For the first time in 45 years, Jerry Lewis will not be in front of a camera Labor Day weekend after he was abruptly dismissed as the host of the Muscular Dystrophy Association's telethon, an event that drew attention to the childhood disease and in its heyday was an annual television highlight.
The group said the legendary comedian would not appear on this year's telethon and would no longer serve as its national chairman, a position he held for nearly 60 years. The telethons have raised nearly $2.5 billion, the MDA said.
The MDA said it did not expect to name a new host this year, and the Sept. 4 event would be shepherded by entertainment personalities Nigel Lythgoe, Jann Carl, Alison Sweeney and Nancy O'Dell.
The decision represented an about-face from MDA's announcement in May that Lewis would host the telethon for a final time this year and would appear in the closing moments of future telethons to sing his trademark number, You'll Never Walk Alone.
But the 85-year-old comedian told reporters last week at a Television Critics Association press tour to promote an upcoming TV documentary, Method to the Madness of Jerry Lewis, that his involvement wasn't finished.
"Who told you that?" Lewis asked a reporter who asked him how he felt about this year being his last telethon. "I never read it."
Lewis also harshly criticized reality television shows that include heavy involvement from telethon co-hosts Lythgoe and Sweeney. Lythgoe is executive producer of American Idol, which Lewis called a singing competition of "McDonald's wipeouts," while Sweeney hosts the weight-loss show The Biggest Loser.
"You just have to be bad. The business is scrounging around for what to do," Lewis said when asked how comedic actors can become great today. He went on to say TV is "a medium that's running around, knocking their brains out trying to see how we beat the fat lady at 375 pounds, and in four months she's going to be 240. Who (cares)," Lewis said. "It's ridiculous."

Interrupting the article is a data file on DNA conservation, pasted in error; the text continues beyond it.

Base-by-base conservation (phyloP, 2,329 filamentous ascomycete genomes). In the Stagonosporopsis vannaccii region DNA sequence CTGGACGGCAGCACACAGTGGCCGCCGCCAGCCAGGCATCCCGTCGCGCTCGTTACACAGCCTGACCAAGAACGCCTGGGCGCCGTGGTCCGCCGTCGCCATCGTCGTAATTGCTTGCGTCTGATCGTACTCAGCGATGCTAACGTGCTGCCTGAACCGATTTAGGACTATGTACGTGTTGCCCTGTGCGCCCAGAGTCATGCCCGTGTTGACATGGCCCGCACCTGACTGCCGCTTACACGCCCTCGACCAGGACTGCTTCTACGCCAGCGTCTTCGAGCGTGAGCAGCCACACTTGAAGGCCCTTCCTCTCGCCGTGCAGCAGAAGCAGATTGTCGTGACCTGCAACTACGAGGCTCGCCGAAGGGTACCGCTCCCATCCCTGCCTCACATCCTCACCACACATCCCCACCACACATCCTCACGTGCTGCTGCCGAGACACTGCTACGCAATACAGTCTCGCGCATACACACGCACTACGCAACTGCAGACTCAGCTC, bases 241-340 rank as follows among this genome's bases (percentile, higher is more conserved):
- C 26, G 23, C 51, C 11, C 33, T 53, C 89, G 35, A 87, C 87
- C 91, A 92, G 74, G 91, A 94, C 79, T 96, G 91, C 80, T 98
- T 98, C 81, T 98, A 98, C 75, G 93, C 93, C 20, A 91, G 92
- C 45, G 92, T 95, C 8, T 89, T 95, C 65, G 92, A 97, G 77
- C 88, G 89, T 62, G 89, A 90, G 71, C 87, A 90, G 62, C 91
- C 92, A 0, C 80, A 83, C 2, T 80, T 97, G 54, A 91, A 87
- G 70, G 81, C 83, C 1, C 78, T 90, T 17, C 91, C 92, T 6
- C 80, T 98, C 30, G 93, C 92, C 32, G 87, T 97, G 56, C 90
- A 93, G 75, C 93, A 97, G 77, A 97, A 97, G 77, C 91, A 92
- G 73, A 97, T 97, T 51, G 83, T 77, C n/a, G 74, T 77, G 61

Even before ousting Lewis, the MDA was poised to scale back the telethon from more than 20 hours to as few as six, primarily because stations were threatening to drop all or part of the telecast. The telethon's earning power had declined in recent years. According to public tax filings, it brought in $56.4 million in gross receipts in 2005. But in 2009, the latest year records are available, the tally dropped to $45.6 million.
Scientific advances in understanding MD have accelerated in recent years with a number of new treatments in the pipeline.
The notion of sick children, experts said, contradicted the current reality in which patients lead full lives into their 30s and even beyond. "When the disease wasn't treatable, it was sadness and poster children," said M. Carrie Miceli, co-director of the Center for Duchenne Muscular Dystrophy at the University of California at Los Angeles. "The new image is not as pitiful as much as empowering."
A spokeswoman for Lewis said the star had no comment on his exit from the telethon.
Lewis began a small-scale telethon in 1954, not long after which he also became MDA's national chairman. He expanded it into its current format as a marathon special in 1966, first in New York and then in Las Vegas. Over the past 45 years, he had turned a generic fundraising event into a fixture of the entertainment calendar.
On the telecast, Lewis could provide a dose of spontaneity — and sometimes gaffes — to what would otherwise be a stuffy set-up. Perhaps its most famous moment came in 1976, when Frank Sinatra helped arrange a reunion between Lewis and longtime partner Dean Martin, with whom he had fallen out.
But Lewis' involvement hasn't been without controversy. In 2007, Lewis nearly let slip a homophobic epithet. Lewis also raised the ire of women's groups over the years with several disparaging comments; in 1986 he mockingly noted a female reviewer's menstrual cycle, prompting some groups to call for him to leave the telethon.
Information from the Los Angeles Times and Associated Press was used in this report.